11 Facts About Left Handed People You Probably Didn’t Know
On Tuesday's show, we talked about how the new baby sitter I have to watch my kids when I'm at work is left handed and had a hard time using the manual can opener in my home. This led to a ton of phone calls from other lefties who shared little things us righties would never think of regarding how hard it is for them to get along in a world made primarily for the majority right handed. Things like the spiral of notebooks getting in the way of their dominant left hand when they're writing at the left margin. Or a lefty constantly bumping elbows when dining in a booth next to a righty. Think about it.
Well tonight I did a little research and came up with this offering from EverydayHealth.com. It's 11 little known facts about lefties.
- According to a study at Georgetown University, lefties hear speeches differently. When you hold something in your left hand you more easily hear rapidly changing sounds than those of us who hold something in our right hand. The left and right hemispheres of the brain specialize in different kinds of sounds. The left hemisphere likes rapidly changing sounds like consonants while the right prefers slowly changing sounds like syllables or intonation.
- Left handed people were always the minority even going back to Neanderthals. We've been right hand dominant for more than 500,000 years. University of Kansas research determined this by studying prehistoric teeth of all things. The way they processed animal hides was to hold the carcass in their hand, their dominant hand presumably, and the other end in their mouth. The wear patterns show the majority have always been righties.
- Your left handedness could mean health issues. For example only about 10 percent of the population is left-handed yet 20 percent of people with schizophrenia dominantly use their left hands. There's also an increased risk for ADHD, dyslexia, and certain mood disorders.
- Lefties are more creative. There is evidence left dominant people are better at divergent thinking. A large survey finds lefties were drawn to careers in the arts and music at in higher numbers.
- This one you probably know. We favor lefties for our leaders. Since 1923 half the U.S. presidents have been left-handed and four of the last seven commanders in chief have been lefties: Obama, Clinton, George H.W. Bush, and Ford.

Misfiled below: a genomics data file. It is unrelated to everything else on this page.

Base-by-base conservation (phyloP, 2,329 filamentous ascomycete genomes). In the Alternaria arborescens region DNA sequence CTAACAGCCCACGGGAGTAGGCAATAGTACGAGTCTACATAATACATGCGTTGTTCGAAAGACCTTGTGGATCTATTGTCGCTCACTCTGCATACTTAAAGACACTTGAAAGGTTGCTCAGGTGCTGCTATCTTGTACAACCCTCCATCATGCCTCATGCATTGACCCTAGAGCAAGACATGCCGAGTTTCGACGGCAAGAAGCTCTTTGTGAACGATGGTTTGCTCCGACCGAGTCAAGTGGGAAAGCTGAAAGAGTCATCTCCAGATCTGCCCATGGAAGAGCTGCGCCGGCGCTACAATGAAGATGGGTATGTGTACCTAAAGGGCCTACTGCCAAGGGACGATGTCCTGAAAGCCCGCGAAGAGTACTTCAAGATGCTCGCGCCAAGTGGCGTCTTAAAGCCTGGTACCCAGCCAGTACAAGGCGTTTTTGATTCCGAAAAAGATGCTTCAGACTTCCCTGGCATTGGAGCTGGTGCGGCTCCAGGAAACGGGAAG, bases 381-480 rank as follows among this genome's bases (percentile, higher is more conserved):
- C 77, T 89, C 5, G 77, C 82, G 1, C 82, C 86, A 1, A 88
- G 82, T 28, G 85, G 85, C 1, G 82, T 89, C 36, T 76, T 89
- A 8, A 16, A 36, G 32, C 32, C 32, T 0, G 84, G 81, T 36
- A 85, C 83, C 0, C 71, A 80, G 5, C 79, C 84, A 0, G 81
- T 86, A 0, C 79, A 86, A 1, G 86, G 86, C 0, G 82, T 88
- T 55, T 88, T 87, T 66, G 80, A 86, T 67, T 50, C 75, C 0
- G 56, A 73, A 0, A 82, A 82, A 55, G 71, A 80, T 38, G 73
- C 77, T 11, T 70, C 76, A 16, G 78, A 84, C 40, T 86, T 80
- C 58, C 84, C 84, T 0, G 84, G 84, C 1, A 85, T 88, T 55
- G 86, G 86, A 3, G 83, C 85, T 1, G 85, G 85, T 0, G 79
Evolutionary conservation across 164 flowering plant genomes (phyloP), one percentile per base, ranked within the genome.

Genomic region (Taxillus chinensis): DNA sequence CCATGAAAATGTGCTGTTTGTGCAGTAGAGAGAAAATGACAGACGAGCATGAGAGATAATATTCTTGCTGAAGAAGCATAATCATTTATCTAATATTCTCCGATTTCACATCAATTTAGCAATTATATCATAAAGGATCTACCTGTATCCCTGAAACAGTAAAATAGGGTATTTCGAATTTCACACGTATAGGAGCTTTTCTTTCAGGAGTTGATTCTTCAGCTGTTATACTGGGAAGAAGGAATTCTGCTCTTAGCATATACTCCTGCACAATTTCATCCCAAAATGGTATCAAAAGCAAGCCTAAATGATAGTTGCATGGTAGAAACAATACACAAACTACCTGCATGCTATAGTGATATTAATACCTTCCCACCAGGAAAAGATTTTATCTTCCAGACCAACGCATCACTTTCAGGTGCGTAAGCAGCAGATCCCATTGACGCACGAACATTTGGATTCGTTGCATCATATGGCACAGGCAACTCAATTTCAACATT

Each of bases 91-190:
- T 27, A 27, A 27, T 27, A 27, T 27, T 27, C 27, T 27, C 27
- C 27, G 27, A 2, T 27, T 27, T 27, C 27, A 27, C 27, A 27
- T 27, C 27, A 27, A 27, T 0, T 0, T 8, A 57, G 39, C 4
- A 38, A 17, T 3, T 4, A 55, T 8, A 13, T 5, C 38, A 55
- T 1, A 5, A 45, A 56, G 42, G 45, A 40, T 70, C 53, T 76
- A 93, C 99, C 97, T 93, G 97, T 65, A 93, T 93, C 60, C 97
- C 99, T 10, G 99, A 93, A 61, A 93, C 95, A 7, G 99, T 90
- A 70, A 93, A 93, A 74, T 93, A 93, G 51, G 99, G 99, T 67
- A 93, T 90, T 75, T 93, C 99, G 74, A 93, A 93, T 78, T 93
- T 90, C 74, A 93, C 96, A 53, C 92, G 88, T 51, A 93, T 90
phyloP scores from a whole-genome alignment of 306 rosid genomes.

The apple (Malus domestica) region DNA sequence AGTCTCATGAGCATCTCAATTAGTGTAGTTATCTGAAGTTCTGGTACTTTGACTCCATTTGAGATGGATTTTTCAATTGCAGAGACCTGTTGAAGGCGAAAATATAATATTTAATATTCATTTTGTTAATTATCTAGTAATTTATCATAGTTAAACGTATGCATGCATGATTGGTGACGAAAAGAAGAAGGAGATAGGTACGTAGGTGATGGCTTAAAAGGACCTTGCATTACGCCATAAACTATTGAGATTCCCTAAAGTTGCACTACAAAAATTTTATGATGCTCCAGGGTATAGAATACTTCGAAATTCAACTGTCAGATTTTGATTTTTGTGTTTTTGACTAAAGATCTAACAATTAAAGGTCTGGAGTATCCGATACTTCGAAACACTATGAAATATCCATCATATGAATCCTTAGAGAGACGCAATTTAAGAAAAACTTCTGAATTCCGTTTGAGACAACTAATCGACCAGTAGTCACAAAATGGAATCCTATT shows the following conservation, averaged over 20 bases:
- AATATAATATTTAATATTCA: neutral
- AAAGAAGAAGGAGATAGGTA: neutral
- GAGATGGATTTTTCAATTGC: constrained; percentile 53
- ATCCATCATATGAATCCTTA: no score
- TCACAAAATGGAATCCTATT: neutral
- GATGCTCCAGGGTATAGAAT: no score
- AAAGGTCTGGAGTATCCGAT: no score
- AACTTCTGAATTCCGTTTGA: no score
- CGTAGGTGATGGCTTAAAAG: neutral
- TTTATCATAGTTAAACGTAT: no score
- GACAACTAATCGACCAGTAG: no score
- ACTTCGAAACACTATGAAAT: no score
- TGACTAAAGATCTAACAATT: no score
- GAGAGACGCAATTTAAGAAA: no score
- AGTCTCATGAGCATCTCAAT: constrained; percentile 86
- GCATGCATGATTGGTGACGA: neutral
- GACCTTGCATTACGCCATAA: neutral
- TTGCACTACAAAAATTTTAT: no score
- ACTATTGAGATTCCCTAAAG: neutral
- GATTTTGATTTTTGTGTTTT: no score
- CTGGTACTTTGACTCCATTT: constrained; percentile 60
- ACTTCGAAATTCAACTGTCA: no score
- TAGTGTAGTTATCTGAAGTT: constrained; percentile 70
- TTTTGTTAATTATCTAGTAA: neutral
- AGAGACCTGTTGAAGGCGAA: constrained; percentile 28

- In many sports, southpaws have the advantage. In sports like boxing, tennis, and baseball, where opponents are facing each other, this seems to play out. Rick Smits who wrote 'The Puzzle of Left-Handedness' chalks it up to the fact that left-handed jocks get a lot more opportunity to practice against right-handed opponents than vice versa, simply because there are so many more righties than lefties.
- Lefties are more afraid than righties. According to recent research presented at the annual conference of the British Psychology Society, lefties tend to be more affected by fear.
- They're also more easily embarrassed.
- They booze it up more. For a long time there was a myth that lefties were more likely to be alcoholics. Turns out that's not true. They don't have a problem with alcohol at any higher rates than righties. But they do drink more than righties. So they booze it up at a higher rate without becoming addicted to it.
- They have their own day. August 13th is Left-Hander's Day. A day "when left-handers everywhere can celebrate their sinistrality and increase public awareness of the advantages and disadvantages of being left-handed."
- Lefties aren't going to become extinct. University of Montpellier researcher Charlotte Faurie studied nine different primitive societies and in more violent societies they found lefties thrived. "The fact that left-handers are less common means they have a surprise effect."